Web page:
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Agriculture – Basic Information and Legislation

General Information

Farmland accounts for more than half of the Moravian-Silesian Region. The soil cover consists mainly of clay and loam soils. Brown earth is the predominant soil type. Argillaceous, gluey soils are located along the Odra River and its tributaries. Foothill and mountain areas are forested mostly with spruce stands, which are complemented by deciduous trees, especially beech. The unique vegetation of floodplain forests is found along the banks of the Odra. Land suitable for agriculture is mainly located in the north. The land in the Ostrava Basin, however, has been degraded by industrial activities.

Despite the industrial character of the region, agriculture, food and forestry production are well represented. The most fertile areas suitable for intensive production are located in the districts of Opava and Nový Jičín and at Osoblaha Hook in Bruntál district, where sugar beets, wheat, malting barley, seed maize, oilseeds, vegetables and perennial fodder crops are grown. In animal production, dairy cows are predominately bred with limited breeding of pigs and poultry. Organic farming is practised in less favored areas (LFA) and focuses primarily on maintaining pasture for cattle to graze and also for sheep on a limited basis.

The Region’s soil fertility is classified as follows:

  • Very fertile: brown soil
  • Moderately fertile: clayey soil
  • Less fertile: brown soil and podzols (most of the Region).

Agricultural production in the Moravian-Silesian Region is primarily composed of sugar beets, potatoes and mountain farming. The diversity of these areas is due by the different terrain.

There is virtually no maize production in the region. Roughly half of the agricultural land – 50.5% is given to growing potatoes, while sugar beets are grown in 29% of this land, mostly that classified R3, and 20% is for mountain farming.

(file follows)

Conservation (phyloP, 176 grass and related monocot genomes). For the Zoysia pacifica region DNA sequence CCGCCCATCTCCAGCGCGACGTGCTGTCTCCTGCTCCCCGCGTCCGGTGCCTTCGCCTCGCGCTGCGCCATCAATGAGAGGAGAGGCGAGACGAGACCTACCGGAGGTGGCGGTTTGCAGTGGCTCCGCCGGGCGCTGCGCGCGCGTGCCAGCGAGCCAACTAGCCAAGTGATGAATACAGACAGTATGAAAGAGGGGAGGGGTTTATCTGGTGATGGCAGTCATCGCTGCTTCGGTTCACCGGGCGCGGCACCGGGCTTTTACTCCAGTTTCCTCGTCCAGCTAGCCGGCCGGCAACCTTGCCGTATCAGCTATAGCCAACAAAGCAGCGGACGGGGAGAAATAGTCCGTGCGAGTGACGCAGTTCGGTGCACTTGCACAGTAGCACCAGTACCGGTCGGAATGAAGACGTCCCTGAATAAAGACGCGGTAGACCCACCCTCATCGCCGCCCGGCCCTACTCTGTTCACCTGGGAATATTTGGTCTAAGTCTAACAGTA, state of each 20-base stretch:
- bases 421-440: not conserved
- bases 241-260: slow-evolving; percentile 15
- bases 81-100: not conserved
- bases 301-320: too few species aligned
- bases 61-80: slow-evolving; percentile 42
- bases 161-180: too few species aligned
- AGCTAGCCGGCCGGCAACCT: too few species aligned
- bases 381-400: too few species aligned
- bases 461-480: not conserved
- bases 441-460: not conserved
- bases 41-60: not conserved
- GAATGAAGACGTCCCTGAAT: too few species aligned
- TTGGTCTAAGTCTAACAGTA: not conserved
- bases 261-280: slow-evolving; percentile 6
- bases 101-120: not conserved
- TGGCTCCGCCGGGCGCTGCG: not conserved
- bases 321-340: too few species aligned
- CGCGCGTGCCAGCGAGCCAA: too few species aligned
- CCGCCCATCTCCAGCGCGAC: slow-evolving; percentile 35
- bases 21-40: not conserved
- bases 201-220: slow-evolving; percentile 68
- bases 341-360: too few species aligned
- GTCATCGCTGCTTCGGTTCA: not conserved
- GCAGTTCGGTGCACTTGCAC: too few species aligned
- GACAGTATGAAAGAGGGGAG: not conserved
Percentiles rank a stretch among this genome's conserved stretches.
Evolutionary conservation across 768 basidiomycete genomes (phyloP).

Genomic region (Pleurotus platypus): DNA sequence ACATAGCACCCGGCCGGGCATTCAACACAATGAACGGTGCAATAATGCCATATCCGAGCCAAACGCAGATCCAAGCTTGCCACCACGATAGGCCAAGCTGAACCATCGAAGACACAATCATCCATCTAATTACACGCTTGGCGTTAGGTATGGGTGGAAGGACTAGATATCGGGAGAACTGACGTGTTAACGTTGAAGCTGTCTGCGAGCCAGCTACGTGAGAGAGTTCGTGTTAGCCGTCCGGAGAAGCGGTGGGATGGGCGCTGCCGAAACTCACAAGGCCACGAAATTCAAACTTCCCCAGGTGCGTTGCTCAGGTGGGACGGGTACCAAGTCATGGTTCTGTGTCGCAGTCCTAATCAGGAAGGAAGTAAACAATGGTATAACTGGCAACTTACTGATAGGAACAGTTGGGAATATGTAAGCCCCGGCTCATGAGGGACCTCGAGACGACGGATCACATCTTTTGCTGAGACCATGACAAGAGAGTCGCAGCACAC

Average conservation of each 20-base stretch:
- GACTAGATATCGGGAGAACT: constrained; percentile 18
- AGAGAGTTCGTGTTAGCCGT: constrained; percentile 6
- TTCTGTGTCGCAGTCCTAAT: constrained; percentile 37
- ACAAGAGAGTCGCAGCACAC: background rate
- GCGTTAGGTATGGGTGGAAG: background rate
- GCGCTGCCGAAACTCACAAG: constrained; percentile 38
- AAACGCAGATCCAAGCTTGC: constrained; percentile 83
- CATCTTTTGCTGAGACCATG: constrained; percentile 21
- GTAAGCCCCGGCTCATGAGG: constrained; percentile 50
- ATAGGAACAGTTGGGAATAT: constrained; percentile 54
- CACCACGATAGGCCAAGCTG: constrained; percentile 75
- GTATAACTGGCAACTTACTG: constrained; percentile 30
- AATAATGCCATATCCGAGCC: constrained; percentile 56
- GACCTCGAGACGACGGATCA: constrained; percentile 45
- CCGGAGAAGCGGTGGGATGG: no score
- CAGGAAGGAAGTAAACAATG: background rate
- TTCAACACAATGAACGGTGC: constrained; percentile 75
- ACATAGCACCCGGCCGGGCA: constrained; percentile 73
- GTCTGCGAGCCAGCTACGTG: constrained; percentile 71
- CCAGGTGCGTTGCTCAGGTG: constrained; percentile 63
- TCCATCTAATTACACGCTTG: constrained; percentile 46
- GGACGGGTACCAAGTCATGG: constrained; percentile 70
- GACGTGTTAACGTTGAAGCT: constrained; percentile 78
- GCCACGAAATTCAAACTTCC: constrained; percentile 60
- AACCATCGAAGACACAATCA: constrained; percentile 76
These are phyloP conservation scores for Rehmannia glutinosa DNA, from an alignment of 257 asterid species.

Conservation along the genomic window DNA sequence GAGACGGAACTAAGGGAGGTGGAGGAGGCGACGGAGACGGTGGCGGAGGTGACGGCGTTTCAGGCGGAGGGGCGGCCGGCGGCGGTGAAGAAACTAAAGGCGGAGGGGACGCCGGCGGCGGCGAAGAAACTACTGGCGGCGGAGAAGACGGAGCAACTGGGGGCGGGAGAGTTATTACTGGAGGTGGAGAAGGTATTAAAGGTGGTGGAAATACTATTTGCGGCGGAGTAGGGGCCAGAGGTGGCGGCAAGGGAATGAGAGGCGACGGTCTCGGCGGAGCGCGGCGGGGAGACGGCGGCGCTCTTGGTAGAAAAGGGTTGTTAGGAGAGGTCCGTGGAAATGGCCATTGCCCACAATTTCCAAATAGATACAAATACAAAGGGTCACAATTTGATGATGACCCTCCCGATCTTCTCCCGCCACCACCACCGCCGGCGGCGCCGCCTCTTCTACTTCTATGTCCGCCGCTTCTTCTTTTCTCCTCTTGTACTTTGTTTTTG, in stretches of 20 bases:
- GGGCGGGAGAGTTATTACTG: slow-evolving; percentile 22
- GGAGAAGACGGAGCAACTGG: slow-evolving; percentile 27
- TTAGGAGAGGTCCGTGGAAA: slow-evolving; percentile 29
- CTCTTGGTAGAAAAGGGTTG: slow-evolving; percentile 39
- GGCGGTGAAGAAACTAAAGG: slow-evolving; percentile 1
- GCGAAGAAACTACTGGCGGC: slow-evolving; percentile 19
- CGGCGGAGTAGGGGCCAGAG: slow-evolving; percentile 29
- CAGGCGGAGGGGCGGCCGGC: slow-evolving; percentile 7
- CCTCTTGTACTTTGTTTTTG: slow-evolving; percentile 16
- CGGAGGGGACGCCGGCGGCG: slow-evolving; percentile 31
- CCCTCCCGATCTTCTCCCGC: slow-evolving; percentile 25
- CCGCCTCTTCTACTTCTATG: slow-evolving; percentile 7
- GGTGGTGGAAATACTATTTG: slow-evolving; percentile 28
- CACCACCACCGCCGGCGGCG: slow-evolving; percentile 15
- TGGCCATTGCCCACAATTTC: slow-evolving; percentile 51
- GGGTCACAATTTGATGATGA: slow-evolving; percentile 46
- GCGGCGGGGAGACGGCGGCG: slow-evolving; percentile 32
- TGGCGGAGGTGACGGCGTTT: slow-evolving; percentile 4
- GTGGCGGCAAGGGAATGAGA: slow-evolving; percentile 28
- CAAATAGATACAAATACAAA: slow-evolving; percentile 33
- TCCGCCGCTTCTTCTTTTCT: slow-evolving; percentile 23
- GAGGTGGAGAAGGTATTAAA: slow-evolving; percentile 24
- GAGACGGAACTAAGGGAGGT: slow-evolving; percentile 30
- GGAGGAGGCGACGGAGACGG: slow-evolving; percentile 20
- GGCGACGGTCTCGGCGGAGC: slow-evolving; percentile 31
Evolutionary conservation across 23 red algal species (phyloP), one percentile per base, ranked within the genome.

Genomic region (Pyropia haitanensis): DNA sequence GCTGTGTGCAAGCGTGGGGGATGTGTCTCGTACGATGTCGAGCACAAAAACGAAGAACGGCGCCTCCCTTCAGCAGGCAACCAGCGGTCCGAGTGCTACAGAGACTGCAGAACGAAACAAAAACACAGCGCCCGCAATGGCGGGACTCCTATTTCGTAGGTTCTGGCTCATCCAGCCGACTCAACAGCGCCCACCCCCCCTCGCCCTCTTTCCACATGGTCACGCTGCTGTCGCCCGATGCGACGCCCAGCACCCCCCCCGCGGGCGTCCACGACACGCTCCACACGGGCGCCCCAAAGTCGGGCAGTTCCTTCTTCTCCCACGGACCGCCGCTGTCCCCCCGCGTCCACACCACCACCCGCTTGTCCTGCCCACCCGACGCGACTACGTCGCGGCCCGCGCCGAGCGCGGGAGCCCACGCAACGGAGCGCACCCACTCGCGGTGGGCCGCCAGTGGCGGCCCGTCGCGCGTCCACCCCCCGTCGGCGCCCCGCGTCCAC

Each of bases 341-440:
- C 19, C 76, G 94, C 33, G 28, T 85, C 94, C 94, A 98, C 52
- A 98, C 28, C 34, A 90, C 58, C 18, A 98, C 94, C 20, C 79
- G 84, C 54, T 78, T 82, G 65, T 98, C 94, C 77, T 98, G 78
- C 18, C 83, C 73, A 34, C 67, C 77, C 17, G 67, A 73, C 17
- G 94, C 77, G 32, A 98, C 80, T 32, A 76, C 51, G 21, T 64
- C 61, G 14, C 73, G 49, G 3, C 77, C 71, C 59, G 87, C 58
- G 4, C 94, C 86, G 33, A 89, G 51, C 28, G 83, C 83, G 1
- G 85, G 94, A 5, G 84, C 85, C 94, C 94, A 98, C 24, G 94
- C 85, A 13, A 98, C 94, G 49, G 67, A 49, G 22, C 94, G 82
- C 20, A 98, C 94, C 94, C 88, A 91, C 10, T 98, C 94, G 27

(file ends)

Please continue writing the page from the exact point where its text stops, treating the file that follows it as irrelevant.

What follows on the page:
With its 0.22 hectares of agricultural land per capita, the region is well below the level found in the nation as a whole (0.42 hectares per capita). This is due both to low agricultural acreage in the districts of Ostrava and Karviná and the high population density of those districts. An even bigger difference from the national average can be seen in arable land per capita, which is 0.14 hectares per inhabitant. In addition to the reasons earlier stated, this is caused by the higher percentage of grassland in the districts of Bruntál and Frýdek-Místek. For comparison, the percentage in the EU for 2000 (EU-15) was 0.37 hectares of agricultural and 0.20 hectares of arable land
per capita.

The region has roughly 2 hectares fewer of agricultural land (arable land) per agricultural worker than the national average.

A big difference in land use can be seen in individual districts under municipalities with extended competence. The MECs below have the highest percentage of agricultural land: Kravaře (79.1%), Bílovec (72.1%) and Nový Jičín (68. 5%). Half of the region’s territory has less than 50% agricultural soil within its MECs. The largest hectare counts in absolute terms belong to large MEC districts: Krnov, Bruntál and Frýdek-Místek.

Highest percentages of arable land:

  •  Districts with over 80%: Kravaře, Opava, Hlučín
  • Over 70%: Odry, Bílovec, Nový Jičín, Bohumín, Vítkov, Kopřivnice and Karviná